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  • Writer's pictureTommy Centola

Changing up Christmas main course

At Thanksgiving, the turkey is the star of the table. For Christmas, there are many options for the main course. One of the more popular choices is ham.

There are a few reasons why I like to cook a ham instead of turkey. First is the cooking time. You can easily cook a ham in half the time it takes to cook a turkey. I also like the different glazes that you can use for your ham.

This brings me to today’s recipes. I have three different glazes that top a ham: Root Beer Glaze, Creole Orange Glaze and Sugary Spicy Glaze. The beauty of these glazes is that you can use them on any type of ham, with spiral cut being one of the most popular. Here are the recipes.

This recipe is adapted from New Orleans food critic, Tom Fitzmorris. It is one of his most request recipes. It uses a product that I grew up on. Barq’s root beer was created in the French Quarter of New Orleans in 1890. In my opinion, no other root beers come close to Barq’s.

Root Beer-Glazed Ham


24 ounces (two cans) Barq’s Root Beer

1 1/2 tablespoons Pepper Jelly

1 Bay Leaf

1 1/2 tablespoons Pickapeppa Sauce

6 Cloves

1 stick Cinnamon

Peel and juice of 1/2 Orange

Peel of 1/2 Lemon

1 Smoked Ham, about 8-10 pounds

1/2 teaspoon Dry Mustard

3/4 cup Dark Brown Sugar, packed

It is best to make the glaze the night before.

Combine all the glaze ingredients in a saucepan. Bring the mixture to a boil, then lower to a simmer, and cook for about a half-hour or until the liquid is reduced to about half. Refrigerate until ready to use.

Preheat oven to 350℉.

Place the ham on a rack in a disposable pan. Score the ham in a criss-cross pattern. Spoon enough of the glaze over the ham to completely wet the surface. Combine the brown sugar and mustard and pat is all over the ham. Pour a half a cup of water into the pan. Spoon some of the glaze over the top of the ham at 15-minute intervals until it is all used up. Add more water to the pan when it dries up. Continue baking until the ham reaches an internal temperature of 160℉ on a meat thermometer. Remove from oven and allow to rest for a half-hour before carving.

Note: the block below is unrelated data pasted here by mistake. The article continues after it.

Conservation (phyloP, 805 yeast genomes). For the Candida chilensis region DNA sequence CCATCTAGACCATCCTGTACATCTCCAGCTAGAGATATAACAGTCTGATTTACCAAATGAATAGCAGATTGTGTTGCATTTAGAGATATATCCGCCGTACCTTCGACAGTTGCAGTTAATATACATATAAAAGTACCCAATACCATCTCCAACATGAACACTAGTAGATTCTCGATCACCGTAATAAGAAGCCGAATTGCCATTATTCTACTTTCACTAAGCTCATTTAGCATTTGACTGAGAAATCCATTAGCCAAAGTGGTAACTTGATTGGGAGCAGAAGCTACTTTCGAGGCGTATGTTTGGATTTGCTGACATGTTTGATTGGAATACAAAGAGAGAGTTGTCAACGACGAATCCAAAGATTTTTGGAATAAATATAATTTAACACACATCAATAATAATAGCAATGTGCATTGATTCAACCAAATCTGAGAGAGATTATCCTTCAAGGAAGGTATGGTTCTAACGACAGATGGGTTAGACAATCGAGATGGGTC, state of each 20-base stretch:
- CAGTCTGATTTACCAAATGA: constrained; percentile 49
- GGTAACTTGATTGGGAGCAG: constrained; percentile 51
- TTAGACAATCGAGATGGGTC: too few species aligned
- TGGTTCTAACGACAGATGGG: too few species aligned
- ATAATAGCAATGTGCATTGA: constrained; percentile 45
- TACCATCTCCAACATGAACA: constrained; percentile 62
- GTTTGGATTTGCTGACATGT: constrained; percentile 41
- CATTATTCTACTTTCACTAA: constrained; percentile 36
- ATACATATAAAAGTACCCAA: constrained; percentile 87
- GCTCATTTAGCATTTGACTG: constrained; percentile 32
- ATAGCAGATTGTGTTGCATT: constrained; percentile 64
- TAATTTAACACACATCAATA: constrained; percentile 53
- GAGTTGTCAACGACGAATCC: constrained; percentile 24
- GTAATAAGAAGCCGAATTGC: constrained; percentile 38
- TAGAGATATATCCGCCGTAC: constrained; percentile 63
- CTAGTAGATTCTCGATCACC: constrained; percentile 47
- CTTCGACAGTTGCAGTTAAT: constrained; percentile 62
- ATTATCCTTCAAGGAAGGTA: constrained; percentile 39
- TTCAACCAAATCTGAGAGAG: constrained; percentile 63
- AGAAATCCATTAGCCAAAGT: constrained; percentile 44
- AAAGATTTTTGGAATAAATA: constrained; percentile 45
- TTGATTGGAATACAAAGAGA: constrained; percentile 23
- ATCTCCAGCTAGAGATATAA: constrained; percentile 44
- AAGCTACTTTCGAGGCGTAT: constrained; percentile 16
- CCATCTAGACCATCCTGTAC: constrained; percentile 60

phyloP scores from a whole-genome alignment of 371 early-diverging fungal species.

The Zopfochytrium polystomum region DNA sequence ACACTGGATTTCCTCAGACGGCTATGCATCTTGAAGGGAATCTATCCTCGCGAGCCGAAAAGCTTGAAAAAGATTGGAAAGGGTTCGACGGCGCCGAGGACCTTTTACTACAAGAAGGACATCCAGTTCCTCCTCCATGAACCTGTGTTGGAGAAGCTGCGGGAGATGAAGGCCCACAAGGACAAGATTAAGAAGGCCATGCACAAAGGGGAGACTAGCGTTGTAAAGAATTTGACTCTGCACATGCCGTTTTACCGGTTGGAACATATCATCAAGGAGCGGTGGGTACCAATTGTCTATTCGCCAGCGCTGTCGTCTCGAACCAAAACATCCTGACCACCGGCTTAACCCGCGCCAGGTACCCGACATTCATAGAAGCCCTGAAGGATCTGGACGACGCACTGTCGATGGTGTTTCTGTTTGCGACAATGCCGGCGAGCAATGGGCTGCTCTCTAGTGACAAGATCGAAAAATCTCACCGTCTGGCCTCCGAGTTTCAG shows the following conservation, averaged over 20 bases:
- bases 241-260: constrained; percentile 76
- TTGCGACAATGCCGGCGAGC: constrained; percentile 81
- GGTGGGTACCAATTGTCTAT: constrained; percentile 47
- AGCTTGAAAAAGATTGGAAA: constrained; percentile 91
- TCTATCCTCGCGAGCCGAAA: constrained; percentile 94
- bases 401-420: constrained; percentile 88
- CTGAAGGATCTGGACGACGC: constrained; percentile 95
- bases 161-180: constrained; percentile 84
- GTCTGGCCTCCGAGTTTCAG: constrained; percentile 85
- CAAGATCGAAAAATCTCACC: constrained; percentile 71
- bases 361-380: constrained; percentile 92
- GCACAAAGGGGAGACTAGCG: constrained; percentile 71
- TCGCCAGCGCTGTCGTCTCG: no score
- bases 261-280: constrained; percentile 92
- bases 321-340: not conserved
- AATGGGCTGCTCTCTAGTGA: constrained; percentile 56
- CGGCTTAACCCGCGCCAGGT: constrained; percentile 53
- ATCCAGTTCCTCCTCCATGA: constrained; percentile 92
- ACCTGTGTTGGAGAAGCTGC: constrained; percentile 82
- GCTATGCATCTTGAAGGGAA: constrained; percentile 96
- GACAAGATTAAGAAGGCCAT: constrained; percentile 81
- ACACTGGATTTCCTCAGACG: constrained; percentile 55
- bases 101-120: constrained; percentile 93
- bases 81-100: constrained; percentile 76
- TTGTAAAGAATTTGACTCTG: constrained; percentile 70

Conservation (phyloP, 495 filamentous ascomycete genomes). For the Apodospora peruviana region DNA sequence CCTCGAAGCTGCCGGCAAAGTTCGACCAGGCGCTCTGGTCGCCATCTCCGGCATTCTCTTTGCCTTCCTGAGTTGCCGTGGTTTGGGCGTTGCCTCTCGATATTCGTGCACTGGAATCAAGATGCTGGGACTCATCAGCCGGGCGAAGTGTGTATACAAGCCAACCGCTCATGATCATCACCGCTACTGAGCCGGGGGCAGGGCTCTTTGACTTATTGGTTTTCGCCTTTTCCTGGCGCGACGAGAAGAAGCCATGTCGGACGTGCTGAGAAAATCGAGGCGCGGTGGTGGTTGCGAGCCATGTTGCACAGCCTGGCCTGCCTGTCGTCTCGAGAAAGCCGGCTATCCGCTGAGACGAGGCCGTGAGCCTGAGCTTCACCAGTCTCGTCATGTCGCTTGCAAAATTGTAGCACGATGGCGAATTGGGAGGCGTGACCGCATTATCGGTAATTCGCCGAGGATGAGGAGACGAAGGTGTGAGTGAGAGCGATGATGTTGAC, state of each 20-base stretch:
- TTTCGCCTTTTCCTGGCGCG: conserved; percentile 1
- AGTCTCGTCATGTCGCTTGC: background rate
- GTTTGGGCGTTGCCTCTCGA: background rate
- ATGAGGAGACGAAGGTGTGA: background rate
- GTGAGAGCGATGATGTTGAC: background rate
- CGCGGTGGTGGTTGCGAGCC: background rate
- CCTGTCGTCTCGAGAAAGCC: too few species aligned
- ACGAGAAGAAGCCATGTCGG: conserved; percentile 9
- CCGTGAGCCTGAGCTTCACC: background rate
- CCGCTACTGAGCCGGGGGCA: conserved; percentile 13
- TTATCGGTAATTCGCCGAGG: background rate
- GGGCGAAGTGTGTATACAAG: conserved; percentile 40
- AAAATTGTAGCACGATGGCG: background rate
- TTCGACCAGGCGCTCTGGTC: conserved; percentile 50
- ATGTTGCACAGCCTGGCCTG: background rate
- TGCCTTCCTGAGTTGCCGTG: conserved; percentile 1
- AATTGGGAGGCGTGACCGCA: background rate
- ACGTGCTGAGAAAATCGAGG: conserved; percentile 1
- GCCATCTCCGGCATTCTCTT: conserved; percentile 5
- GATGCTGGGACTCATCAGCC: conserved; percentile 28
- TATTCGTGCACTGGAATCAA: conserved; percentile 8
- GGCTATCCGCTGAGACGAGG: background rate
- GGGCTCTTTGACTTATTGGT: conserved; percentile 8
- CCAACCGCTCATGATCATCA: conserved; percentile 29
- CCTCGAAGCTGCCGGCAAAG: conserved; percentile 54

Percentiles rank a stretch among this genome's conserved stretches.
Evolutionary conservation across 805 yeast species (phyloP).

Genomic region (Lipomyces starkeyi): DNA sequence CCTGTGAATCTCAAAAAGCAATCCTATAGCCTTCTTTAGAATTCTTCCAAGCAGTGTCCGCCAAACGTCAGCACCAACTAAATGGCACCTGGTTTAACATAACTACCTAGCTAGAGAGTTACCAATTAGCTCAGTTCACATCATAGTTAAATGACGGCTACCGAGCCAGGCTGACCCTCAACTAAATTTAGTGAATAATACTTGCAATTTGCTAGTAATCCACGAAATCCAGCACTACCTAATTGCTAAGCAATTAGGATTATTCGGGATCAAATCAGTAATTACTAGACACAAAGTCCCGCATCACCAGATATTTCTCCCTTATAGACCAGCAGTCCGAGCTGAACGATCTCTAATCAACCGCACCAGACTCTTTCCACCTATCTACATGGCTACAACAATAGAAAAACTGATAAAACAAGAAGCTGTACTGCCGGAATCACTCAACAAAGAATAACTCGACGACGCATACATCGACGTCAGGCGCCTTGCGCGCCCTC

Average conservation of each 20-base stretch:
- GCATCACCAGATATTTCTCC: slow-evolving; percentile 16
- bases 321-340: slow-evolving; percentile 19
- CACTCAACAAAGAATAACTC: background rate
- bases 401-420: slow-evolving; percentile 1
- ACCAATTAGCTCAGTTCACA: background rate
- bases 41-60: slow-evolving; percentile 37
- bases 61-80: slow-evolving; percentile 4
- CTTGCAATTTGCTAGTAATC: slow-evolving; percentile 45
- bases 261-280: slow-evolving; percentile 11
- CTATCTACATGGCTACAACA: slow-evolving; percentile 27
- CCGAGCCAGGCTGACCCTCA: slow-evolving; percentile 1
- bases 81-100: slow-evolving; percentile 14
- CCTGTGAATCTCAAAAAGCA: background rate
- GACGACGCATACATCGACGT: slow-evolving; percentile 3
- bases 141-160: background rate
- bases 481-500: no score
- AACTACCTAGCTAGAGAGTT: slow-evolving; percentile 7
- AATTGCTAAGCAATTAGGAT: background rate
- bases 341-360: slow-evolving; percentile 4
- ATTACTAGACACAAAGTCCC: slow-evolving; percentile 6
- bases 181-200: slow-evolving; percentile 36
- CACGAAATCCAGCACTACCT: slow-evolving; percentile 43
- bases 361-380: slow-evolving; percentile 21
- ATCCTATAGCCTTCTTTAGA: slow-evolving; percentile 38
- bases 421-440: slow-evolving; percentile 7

Here is a more traditional glaze. I think that the tartness of the orange juice is a great compliment to the brown sugar. You can use pineapple juice, but, for me, that would make this a little too sweet.

Creole Orange Glazed Ham

20-pound Ham, scored

1 cup Orange Juice

1 tablespoon grated Orange Peel

1/2 cup Dark Brown Sugar, packed

2 tablespoons Creole Mustard

8 thin Orange slices, unpeeled

Preheat oven to 350℉.

Spread surface of scored ham with orange juice, orange peel, sugar, and Creole mustard. Bake for 1 1/2 hours, basting every 15 minutes or so. Then ham comes out of the oven, garnish with orange slices and rest for at least 15 minutes.

This recipe I have shared before. I am including it because it is my go-to glaze. It works great on all kinds of ham, especially spiral-cut hams. Don’t let the work spicy fool you. It is favorable but not peppery hot.

Sugary Spicy Ham Glaze

1/4 cup fresh Lemon Juice

1 cup Steen’s 100% Pure Cane Syrup

1/4 teaspoon ground Cloves

1/4 teaspoon ground Allspice

1 tablespoon coarsely ground Black Pepper

1/4 cup (packed) Light Brown Sugar

1 teaspoon Dry Mustard

Whisk all ingredients together in a small bowl until well blended. Allow to stand for at least 1 hour before using. Spoon over ham until wet. Cook ham until done, glazing every 15 minutes until all of the glaze is used.

Next time you cook a ham, don’t use the glaze that comes with it. Use one of these glazes and raise your flavor level up a few notches.

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